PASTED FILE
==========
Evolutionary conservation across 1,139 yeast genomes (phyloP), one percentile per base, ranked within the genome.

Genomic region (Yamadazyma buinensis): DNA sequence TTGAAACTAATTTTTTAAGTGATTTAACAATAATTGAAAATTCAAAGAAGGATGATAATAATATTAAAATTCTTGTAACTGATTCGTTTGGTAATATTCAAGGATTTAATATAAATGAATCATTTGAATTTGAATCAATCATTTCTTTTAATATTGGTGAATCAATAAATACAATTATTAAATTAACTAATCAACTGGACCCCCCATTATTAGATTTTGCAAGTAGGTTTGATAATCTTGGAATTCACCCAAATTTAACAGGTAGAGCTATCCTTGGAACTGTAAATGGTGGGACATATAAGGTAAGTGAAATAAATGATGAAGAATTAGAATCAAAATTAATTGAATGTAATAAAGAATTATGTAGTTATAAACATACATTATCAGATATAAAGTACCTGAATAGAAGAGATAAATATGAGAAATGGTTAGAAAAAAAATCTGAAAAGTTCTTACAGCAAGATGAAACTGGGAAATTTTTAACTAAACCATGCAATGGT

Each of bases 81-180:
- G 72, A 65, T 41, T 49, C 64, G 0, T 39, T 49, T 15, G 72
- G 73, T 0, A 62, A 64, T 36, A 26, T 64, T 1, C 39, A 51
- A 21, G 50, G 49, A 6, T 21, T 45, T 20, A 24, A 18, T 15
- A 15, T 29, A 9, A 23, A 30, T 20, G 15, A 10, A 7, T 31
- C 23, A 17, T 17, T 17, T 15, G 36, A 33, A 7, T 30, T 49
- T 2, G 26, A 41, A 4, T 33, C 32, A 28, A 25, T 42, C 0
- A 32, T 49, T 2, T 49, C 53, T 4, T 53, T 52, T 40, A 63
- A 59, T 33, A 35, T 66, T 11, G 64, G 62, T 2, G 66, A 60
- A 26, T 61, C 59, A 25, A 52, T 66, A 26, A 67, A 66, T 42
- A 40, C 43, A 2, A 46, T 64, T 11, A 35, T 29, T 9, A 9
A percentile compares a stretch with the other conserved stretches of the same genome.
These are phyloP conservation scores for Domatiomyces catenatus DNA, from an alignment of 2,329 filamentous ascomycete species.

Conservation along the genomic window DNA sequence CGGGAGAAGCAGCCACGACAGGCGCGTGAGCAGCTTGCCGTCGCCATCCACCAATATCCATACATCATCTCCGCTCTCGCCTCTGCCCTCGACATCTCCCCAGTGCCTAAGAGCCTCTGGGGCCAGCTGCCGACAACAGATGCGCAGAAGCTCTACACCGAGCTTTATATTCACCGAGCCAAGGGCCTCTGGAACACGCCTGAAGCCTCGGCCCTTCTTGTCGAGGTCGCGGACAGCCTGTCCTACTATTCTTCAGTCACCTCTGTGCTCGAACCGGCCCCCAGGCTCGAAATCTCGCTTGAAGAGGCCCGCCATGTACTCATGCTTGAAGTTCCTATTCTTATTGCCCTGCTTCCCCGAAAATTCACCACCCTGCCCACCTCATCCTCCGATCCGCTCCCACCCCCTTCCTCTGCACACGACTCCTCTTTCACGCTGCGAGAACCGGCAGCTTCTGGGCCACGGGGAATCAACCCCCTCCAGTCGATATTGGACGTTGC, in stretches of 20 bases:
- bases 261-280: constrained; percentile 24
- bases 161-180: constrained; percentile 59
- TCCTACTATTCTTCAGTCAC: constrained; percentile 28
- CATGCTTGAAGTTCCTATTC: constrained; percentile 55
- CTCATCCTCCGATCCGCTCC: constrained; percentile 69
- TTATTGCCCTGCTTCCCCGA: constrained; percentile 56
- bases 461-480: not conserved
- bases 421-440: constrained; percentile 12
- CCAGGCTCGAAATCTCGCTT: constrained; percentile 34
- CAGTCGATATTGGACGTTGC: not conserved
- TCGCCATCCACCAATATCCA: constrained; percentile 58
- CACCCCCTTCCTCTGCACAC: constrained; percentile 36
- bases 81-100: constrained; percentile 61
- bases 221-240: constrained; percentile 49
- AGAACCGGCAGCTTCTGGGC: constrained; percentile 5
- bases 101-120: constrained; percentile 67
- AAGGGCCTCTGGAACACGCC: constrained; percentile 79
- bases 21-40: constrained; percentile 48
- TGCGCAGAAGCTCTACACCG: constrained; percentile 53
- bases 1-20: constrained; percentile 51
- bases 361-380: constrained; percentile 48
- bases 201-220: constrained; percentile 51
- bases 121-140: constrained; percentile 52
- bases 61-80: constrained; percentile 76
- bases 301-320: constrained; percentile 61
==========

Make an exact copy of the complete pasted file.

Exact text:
Evolutionary conservation across 1,139 yeast genomes (phyloP), one percentile per base, ranked within the genome.

Genomic region (Yamadazyma buinensis): DNA sequence TTGAAACTAATTTTTTAAGTGATTTAACAATAATTGAAAATTCAAAGAAGGATGATAATAATATTAAAATTCTTGTAACTGATTCGTTTGGTAATATTCAAGGATTTAATATAAATGAATCATTTGAATTTGAATCAATCATTTCTTTTAATATTGGTGAATCAATAAATACAATTATTAAATTAACTAATCAACTGGACCCCCCATTATTAGATTTTGCAAGTAGGTTTGATAATCTTGGAATTCACCCAAATTTAACAGGTAGAGCTATCCTTGGAACTGTAAATGGTGGGACATATAAGGTAAGTGAAATAAATGATGAAGAATTAGAATCAAAATTAATTGAATGTAATAAAGAATTATGTAGTTATAAACATACATTATCAGATATAAAGTACCTGAATAGAAGAGATAAATATGAGAAATGGTTAGAAAAAAAATCTGAAAAGTTCTTACAGCAAGATGAAACTGGGAAATTTTTAACTAAACCATGCAATGGT

Each of bases 81-180:
- G 72, A 65, T 41, T 49, C 64, G 0, T 39, T 49, T 15, G 72
- G 73, T 0, A 62, A 64, T 36, A 26, T 64, T 1, C 39, A 51
- A 21, G 50, G 49, A 6, T 21, T 45, T 20, A 24, A 18, T 15
- A 15, T 29, A 9, A 23, A 30, T 20, G 15, A 10, A 7, T 31
- C 23, A 17, T 17, T 17, T 15, G 36, A 33, A 7, T 30, T 49
- T 2, G 26, A 41, A 4, T 33, C 32, A 28, A 25, T 42, C 0
- A 32, T 49, T 2, T 49, C 53, T 4, T 53, T 52, T 40, A 63
- A 59, T 33, A 35, T 66, T 11, G 64, G 62, T 2, G 66, A 60
- A 26, T 61, C 59, A 25, A 52, T 66, A 26, A 67, A 66, T 42
- A 40, C 43, A 2, A 46, T 64, T 11, A 35, T 29, T 9, A 9
A percentile compares a stretch with the other conserved stretches of the same genome.
These are phyloP conservation scores for Domatiomyces catenatus DNA, from an alignment of 2,329 filamentous ascomycete species.

Conservation along the genomic window DNA sequence CGGGAGAAGCAGCCACGACAGGCGCGTGAGCAGCTTGCCGTCGCCATCCACCAATATCCATACATCATCTCCGCTCTCGCCTCTGCCCTCGACATCTCCCCAGTGCCTAAGAGCCTCTGGGGCCAGCTGCCGACAACAGATGCGCAGAAGCTCTACACCGAGCTTTATATTCACCGAGCCAAGGGCCTCTGGAACACGCCTGAAGCCTCGGCCCTTCTTGTCGAGGTCGCGGACAGCCTGTCCTACTATTCTTCAGTCACCTCTGTGCTCGAACCGGCCCCCAGGCTCGAAATCTCGCTTGAAGAGGCCCGCCATGTACTCATGCTTGAAGTTCCTATTCTTATTGCCCTGCTTCCCCGAAAATTCACCACCCTGCCCACCTCATCCTCCGATCCGCTCCCACCCCCTTCCTCTGCACACGACTCCTCTTTCACGCTGCGAGAACCGGCAGCTTCTGGGCCACGGGGAATCAACCCCCTCCAGTCGATATTGGACGTTGC, in stretches of 20 bases:
- bases 261-280: constrained; percentile 24
- bases 161-180: constrained; percentile 59
- TCCTACTATTCTTCAGTCAC: constrained; percentile 28
- CATGCTTGAAGTTCCTATTC: constrained; percentile 55
- CTCATCCTCCGATCCGCTCC: constrained; percentile 69
- TTATTGCCCTGCTTCCCCGA: constrained; percentile 56
- bases 461-480: not conserved
- bases 421-440: constrained; percentile 12
- CCAGGCTCGAAATCTCGCTT: constrained; percentile 34
- CAGTCGATATTGGACGTTGC: not conserved
- TCGCCATCCACCAATATCCA: constrained; percentile 58
- CACCCCCTTCCTCTGCACAC: constrained; percentile 36
- bases 81-100: constrained; percentile 61
- bases 221-240: constrained; percentile 49
- AGAACCGGCAGCTTCTGGGC: constrained; percentile 5
- bases 101-120: constrained; percentile 67
- AAGGGCCTCTGGAACACGCC: constrained; percentile 79
- bases 21-40: constrained; percentile 48
- TGCGCAGAAGCTCTACACCG: constrained; percentile 53
- bases 1-20: constrained; percentile 51
- bases 361-380: constrained; percentile 48
- bases 201-220: constrained; percentile 51
- bases 121-140: constrained; percentile 52
- bases 61-80: constrained; percentile 76
- bases 301-320: constrained; percentile 61